We’ve been having a leap-frog spring, one in which the temperatures have hopped over the normal highs in the 60s and 70s right to the 80s. That might seem like a good thing for a gardener, but really it’s not, because it just makes me feel like I’m a month behind, when according to the calendar, I’m really a little ahead of schedule. Normally, I gauge my planting of tender annuals and heat-lovers like tomatoes and peppers by a last-frost date around Mothers’ Day. This year, Mothers’ Day is on the early side, but our highs from two weeks ago (60s) are suddenly our lows. Cool season plants, like Swiss chard and snow peas, are fainting like Victorian ladies at a Chippendales’ show. My tomato and pepper seedlings are not ready for this kind of intensity; they look like beach bunnies who forgot their sunscreen.
I’m trying to get my seedlings into the ground, but starts need a week of gradual acclimatization in the real outdoor sun, adding an hour or two per day. That’s why some of these are looking a little beat up. A week of travel to California left them neglected, and I lost a few. The real challenge is that I started cucumbers and squash at the same time and neglected to mark them carefully. I’m assuming that the cucumbers were the most sensitive and succumbed, but I can’t tell, at this time, which ones survived. I bought more cucumbers, so come harvest time, I may be surprised to have more cucumbers that I planned on.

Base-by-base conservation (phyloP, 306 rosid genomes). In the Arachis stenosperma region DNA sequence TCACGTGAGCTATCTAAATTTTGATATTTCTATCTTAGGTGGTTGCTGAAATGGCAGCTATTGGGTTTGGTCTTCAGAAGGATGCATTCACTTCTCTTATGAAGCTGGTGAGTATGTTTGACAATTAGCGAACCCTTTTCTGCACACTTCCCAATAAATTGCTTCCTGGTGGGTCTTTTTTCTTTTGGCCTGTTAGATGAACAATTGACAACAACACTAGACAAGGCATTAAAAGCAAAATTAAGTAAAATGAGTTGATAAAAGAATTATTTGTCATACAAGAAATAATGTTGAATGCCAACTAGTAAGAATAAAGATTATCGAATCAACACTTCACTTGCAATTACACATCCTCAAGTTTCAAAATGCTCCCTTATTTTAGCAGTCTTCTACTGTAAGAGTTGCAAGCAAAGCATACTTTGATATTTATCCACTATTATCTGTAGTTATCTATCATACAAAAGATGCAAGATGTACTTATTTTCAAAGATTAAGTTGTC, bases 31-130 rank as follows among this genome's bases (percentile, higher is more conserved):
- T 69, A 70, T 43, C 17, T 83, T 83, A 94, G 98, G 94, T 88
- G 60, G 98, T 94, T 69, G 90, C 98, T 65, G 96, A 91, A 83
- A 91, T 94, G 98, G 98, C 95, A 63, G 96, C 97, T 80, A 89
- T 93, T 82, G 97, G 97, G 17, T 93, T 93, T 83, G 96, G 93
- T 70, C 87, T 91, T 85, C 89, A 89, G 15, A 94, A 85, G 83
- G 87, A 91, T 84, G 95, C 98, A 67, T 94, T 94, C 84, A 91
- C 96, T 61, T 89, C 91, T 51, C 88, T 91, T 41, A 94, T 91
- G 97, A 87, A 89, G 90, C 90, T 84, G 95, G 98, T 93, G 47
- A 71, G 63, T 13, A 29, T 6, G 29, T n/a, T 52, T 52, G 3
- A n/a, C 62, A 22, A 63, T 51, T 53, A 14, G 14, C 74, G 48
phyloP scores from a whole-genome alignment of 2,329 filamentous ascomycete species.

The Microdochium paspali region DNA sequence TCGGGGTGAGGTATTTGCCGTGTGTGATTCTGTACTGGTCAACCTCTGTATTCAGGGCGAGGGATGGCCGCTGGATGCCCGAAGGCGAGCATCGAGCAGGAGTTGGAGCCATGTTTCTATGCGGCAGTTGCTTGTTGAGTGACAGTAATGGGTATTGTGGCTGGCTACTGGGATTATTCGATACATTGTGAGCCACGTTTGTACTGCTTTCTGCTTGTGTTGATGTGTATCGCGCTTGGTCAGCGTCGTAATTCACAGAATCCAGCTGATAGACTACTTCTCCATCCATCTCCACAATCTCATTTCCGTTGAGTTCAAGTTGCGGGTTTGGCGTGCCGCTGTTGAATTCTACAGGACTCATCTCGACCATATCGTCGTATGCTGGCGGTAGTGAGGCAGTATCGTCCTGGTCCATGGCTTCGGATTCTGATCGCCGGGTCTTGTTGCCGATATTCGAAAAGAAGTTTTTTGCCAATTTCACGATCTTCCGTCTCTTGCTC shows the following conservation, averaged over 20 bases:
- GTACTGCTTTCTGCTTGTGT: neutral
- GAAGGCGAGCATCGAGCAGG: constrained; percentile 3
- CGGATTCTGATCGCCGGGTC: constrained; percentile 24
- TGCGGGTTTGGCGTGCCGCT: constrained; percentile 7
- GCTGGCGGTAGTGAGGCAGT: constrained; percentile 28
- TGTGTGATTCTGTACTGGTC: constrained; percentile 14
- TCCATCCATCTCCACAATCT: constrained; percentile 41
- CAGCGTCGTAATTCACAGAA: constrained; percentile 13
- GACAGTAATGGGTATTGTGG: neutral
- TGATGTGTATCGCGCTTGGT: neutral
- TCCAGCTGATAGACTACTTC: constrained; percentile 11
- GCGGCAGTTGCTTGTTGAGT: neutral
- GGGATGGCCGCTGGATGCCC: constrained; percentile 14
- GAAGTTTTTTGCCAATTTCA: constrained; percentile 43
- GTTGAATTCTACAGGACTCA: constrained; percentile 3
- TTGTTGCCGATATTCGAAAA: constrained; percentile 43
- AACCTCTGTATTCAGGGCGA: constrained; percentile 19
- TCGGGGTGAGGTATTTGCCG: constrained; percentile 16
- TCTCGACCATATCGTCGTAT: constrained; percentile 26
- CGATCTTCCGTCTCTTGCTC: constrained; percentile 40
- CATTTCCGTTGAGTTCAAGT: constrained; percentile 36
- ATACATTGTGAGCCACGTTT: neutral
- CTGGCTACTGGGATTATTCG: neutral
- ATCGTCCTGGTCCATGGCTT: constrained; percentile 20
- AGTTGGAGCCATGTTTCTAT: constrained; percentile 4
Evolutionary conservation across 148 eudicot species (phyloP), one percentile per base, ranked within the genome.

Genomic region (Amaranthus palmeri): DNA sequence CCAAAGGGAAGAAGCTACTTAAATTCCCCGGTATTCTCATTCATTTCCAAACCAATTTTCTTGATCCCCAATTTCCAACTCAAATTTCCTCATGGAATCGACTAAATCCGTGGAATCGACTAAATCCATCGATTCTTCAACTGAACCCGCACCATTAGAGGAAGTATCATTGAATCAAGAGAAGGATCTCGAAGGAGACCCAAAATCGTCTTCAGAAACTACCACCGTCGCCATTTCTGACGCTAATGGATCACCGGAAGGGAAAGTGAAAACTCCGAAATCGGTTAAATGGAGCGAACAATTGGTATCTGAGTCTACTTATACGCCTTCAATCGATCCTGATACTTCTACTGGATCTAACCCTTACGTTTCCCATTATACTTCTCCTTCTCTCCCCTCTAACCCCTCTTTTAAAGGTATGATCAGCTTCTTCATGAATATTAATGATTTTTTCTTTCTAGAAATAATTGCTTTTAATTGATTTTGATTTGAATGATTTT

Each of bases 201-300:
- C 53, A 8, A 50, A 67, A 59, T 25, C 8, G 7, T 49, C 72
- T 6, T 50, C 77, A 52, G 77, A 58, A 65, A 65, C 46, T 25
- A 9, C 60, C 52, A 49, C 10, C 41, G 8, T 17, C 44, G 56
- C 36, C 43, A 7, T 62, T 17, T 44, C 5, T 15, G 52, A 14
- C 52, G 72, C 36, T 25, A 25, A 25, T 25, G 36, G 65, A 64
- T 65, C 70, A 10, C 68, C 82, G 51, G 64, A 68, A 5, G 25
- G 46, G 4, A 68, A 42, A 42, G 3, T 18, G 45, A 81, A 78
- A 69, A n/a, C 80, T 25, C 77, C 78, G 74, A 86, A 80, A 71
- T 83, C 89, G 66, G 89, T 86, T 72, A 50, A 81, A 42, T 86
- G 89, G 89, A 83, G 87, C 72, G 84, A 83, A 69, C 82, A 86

I added potatoes to my garden this year, but no sprouts are showing yet. This is making me very nervous, but I’m resisting the temptation to excavate to see what’s happening.
|Potatoes should appear here^|
While cleaning out the raised bed, I found a couple of over-wintered onions and, gift from some passing bird, a volunteer strawberry.
The way that nature perpetuates itself always makes me smile. We have a clump of strawberries right below the spot under the eaves where birds nest every year. The only explanation I can think of is that the birds were eating the strawberries that were planted on the other side of the yard and “deposited” the seeds below their nest.